In our household we are particular about avoiding roles. Four of us live here full time. Besides me, there is my husband Tony and my daughters Hebe and Alice.
People are understandably inclined to read our set-up in terms of familiar conventions. So, for a long time they used to see Alice and Hebe, who are in their mid-thirties, as "still living at home with their parents", and tradesmen working on the fabric of the house would sometimes enquire, "is your mother there" or ask "to speak to the home owner".
In actual fact, legally speaking, though it is the home of all of us by common consent, the house belongs to Alice and Hebe. We pay them rent. (Hey, that rhymes! And scans, sort of.)
Like many twenty-first century tribes, ours were torn apart and what we have now is a patchwork family. Crazy paving. Tony has children and grandchildren from his first marriage, as do I, but we didn't become a couple until he was in his 50s and I in my 40s. So though we are technically a large step-family, my children think of him as "Tony" not as a new father, and the lives of his children and grandchildren do not interweave with mine — though I am interested in them and I like to hear how they're getting on.
Tony and I lived together near Oxford (where he worked) for a while, with different family members coming and going, living with us on and off. Then we came back to Hastings (my long-time home) and set up house with Alice and Hebe — but on the understanding that the household would be made up of four separate and equal individuals.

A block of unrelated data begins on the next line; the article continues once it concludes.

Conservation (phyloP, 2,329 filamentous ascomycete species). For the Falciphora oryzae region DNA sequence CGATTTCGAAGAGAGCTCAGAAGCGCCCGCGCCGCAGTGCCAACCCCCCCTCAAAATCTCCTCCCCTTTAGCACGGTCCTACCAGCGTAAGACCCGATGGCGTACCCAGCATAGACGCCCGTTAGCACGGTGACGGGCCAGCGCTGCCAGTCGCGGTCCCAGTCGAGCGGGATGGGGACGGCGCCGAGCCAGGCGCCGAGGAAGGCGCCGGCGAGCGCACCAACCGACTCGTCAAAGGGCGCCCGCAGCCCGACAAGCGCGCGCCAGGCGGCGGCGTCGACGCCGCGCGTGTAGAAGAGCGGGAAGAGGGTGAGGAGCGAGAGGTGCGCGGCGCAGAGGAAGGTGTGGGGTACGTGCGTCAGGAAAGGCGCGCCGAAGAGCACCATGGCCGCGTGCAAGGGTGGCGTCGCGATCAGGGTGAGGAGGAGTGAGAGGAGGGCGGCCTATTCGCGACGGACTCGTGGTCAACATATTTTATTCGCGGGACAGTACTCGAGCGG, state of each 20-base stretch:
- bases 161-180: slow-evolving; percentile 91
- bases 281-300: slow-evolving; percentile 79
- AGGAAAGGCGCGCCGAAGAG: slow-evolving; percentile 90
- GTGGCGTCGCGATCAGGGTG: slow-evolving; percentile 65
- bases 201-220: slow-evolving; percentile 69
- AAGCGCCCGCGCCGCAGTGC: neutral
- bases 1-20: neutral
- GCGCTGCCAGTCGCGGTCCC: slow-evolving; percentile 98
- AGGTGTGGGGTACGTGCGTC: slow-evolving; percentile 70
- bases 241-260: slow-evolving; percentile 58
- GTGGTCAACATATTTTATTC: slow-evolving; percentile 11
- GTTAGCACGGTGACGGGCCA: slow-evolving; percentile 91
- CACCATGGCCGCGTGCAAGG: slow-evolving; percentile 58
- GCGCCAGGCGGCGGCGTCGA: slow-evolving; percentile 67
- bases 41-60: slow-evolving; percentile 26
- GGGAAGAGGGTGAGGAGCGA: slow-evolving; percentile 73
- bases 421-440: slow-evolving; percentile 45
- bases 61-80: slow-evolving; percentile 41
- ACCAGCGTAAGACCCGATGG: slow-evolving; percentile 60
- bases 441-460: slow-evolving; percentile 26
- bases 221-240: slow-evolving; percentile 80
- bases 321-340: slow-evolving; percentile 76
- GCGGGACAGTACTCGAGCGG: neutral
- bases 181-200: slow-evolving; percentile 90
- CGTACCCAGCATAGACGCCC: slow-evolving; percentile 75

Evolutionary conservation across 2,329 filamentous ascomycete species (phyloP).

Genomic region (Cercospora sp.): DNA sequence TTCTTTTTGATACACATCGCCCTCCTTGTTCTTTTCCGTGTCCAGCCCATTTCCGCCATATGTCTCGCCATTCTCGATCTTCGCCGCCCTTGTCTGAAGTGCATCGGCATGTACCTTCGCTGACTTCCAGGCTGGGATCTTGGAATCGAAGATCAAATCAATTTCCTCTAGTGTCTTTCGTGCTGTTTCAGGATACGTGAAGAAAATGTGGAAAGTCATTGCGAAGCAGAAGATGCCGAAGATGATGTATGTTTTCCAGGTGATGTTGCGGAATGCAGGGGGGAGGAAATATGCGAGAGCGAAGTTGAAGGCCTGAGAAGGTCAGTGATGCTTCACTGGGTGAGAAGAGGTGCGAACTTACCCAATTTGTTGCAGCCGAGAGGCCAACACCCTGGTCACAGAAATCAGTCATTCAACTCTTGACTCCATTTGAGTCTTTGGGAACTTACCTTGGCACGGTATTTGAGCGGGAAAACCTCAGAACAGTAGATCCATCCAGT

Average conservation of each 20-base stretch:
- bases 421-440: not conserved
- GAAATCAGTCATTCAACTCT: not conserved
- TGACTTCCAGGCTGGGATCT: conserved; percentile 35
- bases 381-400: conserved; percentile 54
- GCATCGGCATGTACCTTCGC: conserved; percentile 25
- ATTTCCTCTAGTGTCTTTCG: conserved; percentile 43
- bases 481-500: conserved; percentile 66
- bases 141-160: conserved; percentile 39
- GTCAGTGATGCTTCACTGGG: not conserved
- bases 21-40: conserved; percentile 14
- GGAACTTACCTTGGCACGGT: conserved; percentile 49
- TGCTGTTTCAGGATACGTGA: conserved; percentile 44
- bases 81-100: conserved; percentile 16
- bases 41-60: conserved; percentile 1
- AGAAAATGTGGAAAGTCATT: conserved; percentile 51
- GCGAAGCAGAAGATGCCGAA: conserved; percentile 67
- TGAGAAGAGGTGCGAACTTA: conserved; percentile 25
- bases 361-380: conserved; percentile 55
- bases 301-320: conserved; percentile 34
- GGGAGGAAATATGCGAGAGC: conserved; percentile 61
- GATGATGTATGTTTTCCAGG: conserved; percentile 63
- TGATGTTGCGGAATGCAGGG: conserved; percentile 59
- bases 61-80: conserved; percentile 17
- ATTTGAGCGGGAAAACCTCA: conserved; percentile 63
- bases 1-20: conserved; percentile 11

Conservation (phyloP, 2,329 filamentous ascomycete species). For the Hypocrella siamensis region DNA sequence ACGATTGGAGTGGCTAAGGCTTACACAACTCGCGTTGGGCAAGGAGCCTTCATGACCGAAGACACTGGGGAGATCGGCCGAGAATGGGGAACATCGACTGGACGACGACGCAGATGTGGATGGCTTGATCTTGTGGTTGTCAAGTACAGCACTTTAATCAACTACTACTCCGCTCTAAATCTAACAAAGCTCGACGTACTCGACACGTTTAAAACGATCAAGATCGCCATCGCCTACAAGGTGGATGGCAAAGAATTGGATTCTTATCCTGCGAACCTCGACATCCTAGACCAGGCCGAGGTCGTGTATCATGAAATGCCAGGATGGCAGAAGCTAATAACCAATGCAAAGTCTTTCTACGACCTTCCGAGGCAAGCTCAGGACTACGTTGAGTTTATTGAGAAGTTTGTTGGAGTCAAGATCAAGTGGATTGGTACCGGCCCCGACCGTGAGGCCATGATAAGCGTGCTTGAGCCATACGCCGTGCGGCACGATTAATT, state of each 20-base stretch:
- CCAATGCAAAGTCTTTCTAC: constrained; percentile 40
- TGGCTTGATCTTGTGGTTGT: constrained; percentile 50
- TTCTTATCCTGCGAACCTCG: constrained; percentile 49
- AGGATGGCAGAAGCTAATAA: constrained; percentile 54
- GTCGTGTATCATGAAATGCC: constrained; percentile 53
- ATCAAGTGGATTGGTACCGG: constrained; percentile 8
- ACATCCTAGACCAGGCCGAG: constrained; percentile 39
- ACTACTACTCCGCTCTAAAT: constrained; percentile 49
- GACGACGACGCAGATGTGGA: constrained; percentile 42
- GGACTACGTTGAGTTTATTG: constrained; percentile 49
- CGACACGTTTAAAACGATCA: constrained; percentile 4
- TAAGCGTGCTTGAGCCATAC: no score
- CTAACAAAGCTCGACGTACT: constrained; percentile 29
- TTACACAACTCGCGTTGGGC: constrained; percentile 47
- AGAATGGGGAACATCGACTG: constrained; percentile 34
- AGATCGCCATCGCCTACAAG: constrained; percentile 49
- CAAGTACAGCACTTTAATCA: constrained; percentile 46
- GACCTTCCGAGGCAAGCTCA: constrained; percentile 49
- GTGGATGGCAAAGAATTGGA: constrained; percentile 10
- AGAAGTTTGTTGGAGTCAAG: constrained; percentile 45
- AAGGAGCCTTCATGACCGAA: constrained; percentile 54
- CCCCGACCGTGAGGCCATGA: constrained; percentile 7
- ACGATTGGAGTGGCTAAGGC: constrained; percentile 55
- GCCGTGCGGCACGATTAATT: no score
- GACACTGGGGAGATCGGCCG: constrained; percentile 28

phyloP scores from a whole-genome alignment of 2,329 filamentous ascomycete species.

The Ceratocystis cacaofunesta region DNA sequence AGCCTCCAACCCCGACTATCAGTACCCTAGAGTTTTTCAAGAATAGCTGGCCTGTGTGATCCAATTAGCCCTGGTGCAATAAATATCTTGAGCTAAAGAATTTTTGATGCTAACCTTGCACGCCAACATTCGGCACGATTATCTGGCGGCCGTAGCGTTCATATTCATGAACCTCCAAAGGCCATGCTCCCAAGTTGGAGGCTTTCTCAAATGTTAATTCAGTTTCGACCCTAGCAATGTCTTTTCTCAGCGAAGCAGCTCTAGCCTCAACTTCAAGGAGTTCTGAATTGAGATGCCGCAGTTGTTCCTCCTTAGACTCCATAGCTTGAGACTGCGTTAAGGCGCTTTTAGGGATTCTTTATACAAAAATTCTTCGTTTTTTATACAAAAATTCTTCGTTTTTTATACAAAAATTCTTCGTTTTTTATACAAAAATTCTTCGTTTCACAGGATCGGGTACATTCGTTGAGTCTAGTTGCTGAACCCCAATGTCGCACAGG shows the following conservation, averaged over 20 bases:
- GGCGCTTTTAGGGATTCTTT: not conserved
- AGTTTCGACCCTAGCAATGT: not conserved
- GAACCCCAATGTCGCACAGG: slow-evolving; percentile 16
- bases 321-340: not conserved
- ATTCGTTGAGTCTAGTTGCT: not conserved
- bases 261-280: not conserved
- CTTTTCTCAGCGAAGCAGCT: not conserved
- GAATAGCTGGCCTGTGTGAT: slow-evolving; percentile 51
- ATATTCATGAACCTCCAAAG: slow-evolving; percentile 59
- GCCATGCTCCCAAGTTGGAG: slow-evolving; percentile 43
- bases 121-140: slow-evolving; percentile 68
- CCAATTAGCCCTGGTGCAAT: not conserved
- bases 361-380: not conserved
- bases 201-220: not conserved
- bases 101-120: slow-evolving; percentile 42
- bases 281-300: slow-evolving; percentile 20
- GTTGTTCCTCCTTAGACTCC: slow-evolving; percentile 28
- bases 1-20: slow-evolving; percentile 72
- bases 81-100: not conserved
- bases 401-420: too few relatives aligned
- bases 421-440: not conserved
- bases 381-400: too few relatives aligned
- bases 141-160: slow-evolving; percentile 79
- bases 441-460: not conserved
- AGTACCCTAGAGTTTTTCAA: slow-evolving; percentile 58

We cook separately, and shop separately (though Alice and Hebe usually make common cause in cooking and shopping), we pay equal amounts of the household bills, and we make decisions by mutual agreement. If something that costs a big sum of money arises, whoever has the most will usually offer to pay it, or we just wait and save up.
Though we enjoy each other's company, our household does not have the comfortable tacit agreements about relationship that traditional families have. Even though we've been married since 2006, Tony and I still bring very different sets of assumptions and expectations to our daily living, and he is profoundly absorbed in his work as I am in mine. We have never meshed together in the way you do with someone you marry at the end of childhood and the beginning of adulthood. We love one another dearly, but we view each other from a certain distance, and in our household every single thing has to be negotiated, which takes a considerable amount of emotional energy all the f-ing time. That's the price we pay for choosing the unusual, but for all sorts of reasons we think it's worth it.
We each have our own rooms and this morning, walking back to my room from the bathroom, carrying my own towels (we each have our own set, not a common bathroom set like a normal family) and my large plastic box of toiletries because we keep our own things in our own rooms not in the bathroom, I was reflecting on what this might mean in time to come.
Walking along the passage, I felt conscious of my good balance and sure footing. Old people don't always have that — they become more precarious as their muscles weaken, more inclined to fall. I felt conscious of my hand holding the large plastic box with heavy things in it — I have cream for my legs in it, and a massive pot of coconut oil infused with a variety of essential oils, as well as shampoo and a toothbrush, and the essential oils I use instead of toothpaste and deodorant. I noticed how easy it is for me to hold it. Such a simple thing, carrying something heavy in my hand and walking easily along the passage after my bath.